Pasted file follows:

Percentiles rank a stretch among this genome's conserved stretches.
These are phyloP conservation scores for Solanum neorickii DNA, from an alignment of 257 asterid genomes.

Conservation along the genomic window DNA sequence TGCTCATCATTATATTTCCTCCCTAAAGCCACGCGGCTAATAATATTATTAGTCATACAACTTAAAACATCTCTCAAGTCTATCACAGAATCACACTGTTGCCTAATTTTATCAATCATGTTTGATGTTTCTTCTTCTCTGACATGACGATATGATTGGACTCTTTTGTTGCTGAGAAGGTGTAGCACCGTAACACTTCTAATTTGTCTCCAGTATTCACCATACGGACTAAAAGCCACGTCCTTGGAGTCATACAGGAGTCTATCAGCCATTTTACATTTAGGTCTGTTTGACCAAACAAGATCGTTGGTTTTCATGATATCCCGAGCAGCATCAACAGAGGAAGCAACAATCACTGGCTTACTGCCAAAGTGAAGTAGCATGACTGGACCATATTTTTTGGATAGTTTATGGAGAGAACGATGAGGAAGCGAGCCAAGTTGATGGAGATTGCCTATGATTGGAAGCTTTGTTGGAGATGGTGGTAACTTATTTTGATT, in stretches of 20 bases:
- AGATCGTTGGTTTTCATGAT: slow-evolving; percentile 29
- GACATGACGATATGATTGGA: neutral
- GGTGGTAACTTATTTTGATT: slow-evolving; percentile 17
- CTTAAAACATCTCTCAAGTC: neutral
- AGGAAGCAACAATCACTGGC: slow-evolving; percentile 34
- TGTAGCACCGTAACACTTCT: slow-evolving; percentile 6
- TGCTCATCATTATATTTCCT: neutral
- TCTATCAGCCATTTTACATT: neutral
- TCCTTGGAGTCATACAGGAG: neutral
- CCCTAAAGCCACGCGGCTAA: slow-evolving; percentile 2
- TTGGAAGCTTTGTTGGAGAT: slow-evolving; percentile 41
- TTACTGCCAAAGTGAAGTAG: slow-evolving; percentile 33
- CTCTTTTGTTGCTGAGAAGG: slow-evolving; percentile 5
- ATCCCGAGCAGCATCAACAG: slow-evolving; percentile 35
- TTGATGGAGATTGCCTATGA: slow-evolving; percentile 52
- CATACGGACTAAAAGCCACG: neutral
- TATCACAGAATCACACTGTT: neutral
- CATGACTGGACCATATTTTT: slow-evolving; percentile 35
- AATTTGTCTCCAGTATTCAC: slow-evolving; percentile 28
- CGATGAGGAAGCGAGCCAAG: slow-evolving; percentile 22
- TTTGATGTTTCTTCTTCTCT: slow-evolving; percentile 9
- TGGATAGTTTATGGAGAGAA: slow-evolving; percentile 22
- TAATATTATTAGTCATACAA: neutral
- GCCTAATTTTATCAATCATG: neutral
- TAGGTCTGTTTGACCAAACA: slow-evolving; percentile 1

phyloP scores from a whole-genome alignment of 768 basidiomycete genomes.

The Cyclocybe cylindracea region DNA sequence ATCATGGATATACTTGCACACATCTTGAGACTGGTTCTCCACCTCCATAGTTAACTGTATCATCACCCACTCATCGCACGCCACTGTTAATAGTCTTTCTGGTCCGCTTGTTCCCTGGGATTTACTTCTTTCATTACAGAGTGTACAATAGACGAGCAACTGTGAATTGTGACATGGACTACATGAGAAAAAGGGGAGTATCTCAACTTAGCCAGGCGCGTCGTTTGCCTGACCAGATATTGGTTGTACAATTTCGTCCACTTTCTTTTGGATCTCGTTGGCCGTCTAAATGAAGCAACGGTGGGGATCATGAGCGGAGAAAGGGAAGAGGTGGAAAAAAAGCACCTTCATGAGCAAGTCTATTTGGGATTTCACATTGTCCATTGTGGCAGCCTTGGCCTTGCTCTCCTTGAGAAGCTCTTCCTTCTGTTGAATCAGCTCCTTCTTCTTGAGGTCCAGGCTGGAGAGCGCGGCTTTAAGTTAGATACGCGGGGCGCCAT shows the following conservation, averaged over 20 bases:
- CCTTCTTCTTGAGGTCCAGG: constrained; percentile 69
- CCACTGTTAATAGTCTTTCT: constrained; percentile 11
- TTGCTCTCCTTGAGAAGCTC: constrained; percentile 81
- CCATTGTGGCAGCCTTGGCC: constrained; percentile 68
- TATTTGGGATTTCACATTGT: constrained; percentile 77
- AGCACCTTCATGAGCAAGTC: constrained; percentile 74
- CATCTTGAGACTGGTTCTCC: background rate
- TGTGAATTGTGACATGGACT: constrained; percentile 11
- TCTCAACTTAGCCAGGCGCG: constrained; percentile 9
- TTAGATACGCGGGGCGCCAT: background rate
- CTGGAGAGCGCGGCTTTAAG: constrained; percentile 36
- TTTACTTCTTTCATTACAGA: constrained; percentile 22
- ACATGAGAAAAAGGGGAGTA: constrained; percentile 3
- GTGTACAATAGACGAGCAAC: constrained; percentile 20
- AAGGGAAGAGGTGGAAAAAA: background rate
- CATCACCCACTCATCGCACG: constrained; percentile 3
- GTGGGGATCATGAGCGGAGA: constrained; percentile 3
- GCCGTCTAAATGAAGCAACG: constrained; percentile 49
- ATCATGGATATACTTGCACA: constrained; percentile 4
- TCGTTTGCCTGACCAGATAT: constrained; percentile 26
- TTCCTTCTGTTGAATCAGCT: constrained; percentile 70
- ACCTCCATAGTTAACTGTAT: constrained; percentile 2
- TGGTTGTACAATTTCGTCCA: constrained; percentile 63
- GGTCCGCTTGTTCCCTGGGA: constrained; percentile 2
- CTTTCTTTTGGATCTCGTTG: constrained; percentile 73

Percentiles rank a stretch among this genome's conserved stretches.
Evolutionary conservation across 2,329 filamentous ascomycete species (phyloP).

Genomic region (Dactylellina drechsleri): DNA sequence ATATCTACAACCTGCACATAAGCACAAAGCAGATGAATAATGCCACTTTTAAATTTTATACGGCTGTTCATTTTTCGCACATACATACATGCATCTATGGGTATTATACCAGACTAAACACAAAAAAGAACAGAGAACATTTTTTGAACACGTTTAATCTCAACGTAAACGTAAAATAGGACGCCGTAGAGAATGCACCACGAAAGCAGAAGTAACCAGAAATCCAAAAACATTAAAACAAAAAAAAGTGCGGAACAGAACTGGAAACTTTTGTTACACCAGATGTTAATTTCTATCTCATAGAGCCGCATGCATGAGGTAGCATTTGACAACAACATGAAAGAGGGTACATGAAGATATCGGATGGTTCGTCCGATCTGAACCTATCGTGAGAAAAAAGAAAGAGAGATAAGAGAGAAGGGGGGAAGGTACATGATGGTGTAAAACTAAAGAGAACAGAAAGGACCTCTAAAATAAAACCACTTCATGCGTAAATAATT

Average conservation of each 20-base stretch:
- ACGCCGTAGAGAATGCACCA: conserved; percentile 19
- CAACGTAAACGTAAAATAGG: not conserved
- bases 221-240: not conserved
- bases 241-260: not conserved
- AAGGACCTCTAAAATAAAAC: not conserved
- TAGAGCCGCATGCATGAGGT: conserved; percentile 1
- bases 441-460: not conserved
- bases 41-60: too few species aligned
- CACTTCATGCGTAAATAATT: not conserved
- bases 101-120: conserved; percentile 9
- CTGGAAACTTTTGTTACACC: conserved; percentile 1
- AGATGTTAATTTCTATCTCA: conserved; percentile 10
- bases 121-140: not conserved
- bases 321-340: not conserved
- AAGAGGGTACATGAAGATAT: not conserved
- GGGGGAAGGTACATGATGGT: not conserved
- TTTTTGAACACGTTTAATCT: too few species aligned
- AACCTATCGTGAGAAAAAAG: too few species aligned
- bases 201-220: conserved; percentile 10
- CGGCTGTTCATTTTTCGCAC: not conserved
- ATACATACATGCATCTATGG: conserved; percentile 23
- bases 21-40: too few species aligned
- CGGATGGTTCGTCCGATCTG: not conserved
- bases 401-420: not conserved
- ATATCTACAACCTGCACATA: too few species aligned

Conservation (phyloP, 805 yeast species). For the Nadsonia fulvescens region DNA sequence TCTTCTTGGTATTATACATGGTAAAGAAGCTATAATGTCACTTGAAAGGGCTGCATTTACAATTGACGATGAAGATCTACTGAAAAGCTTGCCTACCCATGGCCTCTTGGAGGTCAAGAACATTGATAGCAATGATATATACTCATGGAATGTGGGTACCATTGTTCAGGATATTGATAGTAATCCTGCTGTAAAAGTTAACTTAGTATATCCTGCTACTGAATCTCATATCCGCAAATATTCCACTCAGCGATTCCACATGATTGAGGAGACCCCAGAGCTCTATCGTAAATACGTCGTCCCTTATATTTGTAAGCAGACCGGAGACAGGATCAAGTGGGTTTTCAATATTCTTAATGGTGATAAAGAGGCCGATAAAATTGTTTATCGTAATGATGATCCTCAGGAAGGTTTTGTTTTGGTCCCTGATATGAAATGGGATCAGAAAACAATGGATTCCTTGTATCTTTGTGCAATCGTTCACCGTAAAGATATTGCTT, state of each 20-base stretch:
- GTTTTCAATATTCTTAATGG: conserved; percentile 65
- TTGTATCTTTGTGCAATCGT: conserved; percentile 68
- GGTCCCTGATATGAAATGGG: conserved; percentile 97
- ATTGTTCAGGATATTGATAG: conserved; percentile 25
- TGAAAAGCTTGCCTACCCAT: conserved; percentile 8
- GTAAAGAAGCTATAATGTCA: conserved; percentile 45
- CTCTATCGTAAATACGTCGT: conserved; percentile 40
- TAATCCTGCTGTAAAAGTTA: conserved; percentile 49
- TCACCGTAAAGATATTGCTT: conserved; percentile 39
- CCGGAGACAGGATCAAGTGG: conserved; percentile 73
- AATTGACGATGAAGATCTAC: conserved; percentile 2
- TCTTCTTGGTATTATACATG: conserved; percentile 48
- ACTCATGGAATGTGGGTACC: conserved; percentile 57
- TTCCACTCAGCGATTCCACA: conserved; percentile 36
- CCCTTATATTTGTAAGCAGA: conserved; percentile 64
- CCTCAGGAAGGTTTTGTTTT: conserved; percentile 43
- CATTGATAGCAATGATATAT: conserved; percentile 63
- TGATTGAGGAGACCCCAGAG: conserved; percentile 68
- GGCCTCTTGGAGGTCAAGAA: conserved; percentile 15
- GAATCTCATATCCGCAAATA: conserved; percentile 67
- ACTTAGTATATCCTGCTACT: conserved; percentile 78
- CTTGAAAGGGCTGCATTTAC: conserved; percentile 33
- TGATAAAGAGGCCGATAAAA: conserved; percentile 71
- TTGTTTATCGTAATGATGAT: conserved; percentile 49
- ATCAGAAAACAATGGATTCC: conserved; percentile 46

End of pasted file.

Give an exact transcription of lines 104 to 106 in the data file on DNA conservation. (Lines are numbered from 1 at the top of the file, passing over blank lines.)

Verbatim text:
- GGCCTCTTGGAGGTCAAGAA: conserved; percentile 15
- GAATCTCATATCCGCAAATA: conserved; percentile 67
- ACTTAGTATATCCTGCTACT: conserved; percentile 78